Repurposed Kid-Made Wrapping Paper Ideas
Repurposed kid-made wrapping paper is a great project to encourage creativity and give a second use to materials.
The blank insides of cardboard boxes and brown grocery bags are perfect canvases for kid-made wrapping paper. Repurposing materials is not only a little better for our planet, it also gives us an opportunity to get creative and personalize our gifting.
Repurposed kid-made wrapping paper takes some advance planning – decorating the paper takes time (especially if using paint that needs to dry) and saving wrapping paper and ribbons requires storage.
Depending on the age of your kiddos, this wrapping paper will DEFINITELY look kid-made. Especially if the kiddos also help wrap the presents (an activity our kiddos love). Relatives usually appreciate the effort and we sometimes share with friends that the paper is kid-made with love to explain the mess (I mean art).
Creating wrapping paper means we can customize for the recipients. Our Disney-loving kiddos enjoy making Mickey wrapping paper for gifts to each other.
Looking for some gift ideas, check out our favorite kid craft kits for ages 5-7 or 5 great toddler gifts.
After the gifts are opened and the dust has settled, set up the kids with another stash of art supplies to create kid-made thank you cards.
Check out some more kid-art projects:
- Create Outdoors: Ideas for Kid Art on a Hike
- Elevate Kid’s Painting With a Bold Outline
- Ikea Kid’s Squeeze Paint Ideas
- Basic Needlepoint for Kids
Here are a few ideas for repurposed kid-made wrapping paper:
Materials for Repurposed Kid-Made Wrapping Paper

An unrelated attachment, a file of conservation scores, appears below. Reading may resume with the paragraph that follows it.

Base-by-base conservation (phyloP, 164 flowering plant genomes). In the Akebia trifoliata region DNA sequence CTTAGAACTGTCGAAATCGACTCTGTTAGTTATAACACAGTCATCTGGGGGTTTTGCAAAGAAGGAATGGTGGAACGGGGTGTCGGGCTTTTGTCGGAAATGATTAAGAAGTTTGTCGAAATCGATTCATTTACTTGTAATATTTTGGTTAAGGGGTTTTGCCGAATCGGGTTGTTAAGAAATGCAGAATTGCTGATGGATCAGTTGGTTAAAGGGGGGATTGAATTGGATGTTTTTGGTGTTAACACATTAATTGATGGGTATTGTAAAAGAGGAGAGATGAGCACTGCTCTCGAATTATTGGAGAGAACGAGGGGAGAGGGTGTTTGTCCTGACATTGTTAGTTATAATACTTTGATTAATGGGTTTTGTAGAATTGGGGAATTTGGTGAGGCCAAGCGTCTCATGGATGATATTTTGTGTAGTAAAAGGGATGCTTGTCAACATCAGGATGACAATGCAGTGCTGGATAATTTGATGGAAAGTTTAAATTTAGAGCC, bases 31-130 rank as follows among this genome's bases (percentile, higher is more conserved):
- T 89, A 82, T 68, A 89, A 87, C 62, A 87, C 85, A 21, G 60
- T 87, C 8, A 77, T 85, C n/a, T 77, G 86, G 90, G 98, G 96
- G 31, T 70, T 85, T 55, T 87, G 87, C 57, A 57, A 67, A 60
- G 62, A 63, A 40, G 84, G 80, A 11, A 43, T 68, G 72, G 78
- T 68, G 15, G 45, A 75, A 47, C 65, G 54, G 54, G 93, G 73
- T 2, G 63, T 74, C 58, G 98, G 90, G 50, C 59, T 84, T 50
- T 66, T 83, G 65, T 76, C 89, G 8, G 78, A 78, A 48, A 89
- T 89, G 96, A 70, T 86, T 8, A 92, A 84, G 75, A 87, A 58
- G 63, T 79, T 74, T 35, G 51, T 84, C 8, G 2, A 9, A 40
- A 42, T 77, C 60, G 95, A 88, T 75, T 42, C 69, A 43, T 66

Re-Use Wrapping Paper and Gift Bags
Whenever possible, we save large pieces of wrapping paper from presents given to us, along with any gift bags and ribbons. When a gift needs wrapping, we check to see if there’s anything in the stash that will work. The only downside is having to store the wrapping goods.
We keep a supply of various sized cardboard boxes; flattened to reduce storage area.
When we’re ready to gift wrap, tear or use a utility knife to loosen the overlapped seam that holds the box together and flatten the box. Re-form the box with the writing on the inside and secure with hot glue or tape. With clean sides, the kids add decorations right to the box, eliminating the need for any wrapping paper.
Brown Paper Grocery Bag
Even though we take reusable shopping bags to the grocery store, we somehow end up with a HUGE supply of brown paper grocery bags. These make a great base for kid-made wrapping paper.
Cut along seams to flatten the bag and let the kiddos loose decorating the unmarked, inner side.
Another way we like to re-use brown paper grocery bags is for a DIY piñata.
Re-using fabric works best for family gifts, so the fabric can be saved and re-used. Check your fabric supply for medium or large pieces that aren’t earmarked for a project. Also consider saving old pillowcases and sheets. Try to avoid cutting fabric into smaller pieces; instead, fold fabric to reduce the size. Secure with regular plastic tape, which easily removes from the fabric.
Scrap Construction Paper